The history of Danish literature, from the runes to contemporary authors, has been the object of numerous treatments since the eighteenth century. After focusing initially on bibliography, these works came to reflect the various critical and methodological trends of the period in which they were written: philosophy and formalism ( J. L. Heiberg), comparative literature ( Julius Paludan), and the biographical-psychological approaches of the nineteenth century ( P. L. Møller, Georg Brandes). Around the turn of the century and later these methods were applied either separately or in combination, often with superb results ( Valdemar Vedel, Vilhelm Andersen). The twentieth century, in addition, has seen the development of genre studies ( Paul V. Rubow) and close-reading techniques ( Hans Brix). Brix anticipated the school of New Criticism of the 1960s, which was succeeded by Marxist ideological criticism ( Johan Fjord Jensen), feminist criticism ( Pil Dahlerup), and a multitude of structuralist and deconstructionist approaches.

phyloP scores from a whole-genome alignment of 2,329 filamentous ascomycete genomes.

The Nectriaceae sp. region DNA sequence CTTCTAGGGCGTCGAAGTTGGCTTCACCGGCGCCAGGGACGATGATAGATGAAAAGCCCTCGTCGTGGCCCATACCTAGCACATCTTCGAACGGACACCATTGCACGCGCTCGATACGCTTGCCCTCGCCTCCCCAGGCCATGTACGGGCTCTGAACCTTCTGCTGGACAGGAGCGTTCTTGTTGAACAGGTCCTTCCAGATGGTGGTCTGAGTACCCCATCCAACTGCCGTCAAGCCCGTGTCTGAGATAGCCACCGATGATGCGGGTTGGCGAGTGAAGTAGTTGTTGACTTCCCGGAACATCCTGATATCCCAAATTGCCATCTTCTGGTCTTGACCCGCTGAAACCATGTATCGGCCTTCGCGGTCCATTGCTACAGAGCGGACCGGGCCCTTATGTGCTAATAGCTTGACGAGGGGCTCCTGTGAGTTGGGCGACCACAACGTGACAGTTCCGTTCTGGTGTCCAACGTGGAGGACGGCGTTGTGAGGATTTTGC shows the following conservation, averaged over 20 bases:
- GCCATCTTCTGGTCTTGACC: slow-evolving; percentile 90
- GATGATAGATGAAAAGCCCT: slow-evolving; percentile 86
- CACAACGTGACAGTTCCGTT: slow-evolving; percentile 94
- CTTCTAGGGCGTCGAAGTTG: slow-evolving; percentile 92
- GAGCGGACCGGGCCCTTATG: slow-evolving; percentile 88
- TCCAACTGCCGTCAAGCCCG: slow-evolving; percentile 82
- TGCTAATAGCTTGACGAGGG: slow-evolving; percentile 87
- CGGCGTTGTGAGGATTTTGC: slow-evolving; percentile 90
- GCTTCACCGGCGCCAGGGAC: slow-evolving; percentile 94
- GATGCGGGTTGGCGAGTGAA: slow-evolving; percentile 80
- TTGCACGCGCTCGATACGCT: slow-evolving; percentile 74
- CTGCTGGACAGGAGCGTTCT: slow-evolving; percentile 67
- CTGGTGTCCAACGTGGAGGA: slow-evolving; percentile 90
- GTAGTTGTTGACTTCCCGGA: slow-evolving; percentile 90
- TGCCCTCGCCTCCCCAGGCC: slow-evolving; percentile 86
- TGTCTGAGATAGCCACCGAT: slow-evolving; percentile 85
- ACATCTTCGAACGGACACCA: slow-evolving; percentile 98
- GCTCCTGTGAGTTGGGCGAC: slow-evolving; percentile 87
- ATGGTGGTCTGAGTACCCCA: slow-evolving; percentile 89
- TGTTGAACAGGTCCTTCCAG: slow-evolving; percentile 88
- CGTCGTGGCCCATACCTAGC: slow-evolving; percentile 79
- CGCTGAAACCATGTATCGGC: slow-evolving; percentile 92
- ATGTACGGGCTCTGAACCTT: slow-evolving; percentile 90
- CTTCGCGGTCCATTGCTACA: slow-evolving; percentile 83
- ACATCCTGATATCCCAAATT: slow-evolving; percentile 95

This array of trends is less evident in the various foreign-language introductions to Danish literature. Here the foremost mandate obviously has been to present to an uninitiated foreign audience trends, authors, and works in a manner as factual and pedagogically accessible as possible. Such presentations were initially guided not only by the attempt to provide reliable information but also with a promotional intent. Agencies such as Det danske Selskab (The Danish Cultural Institute) or the Ministry of Foreign Affairs were the publishers. Mostly, their publications emphasized periods before 1900 and major literary figures such as Hans Christian Andersen and Søren Kierkegaard. Contemporary Danish Authors ( 1952) by Jørgen Claudi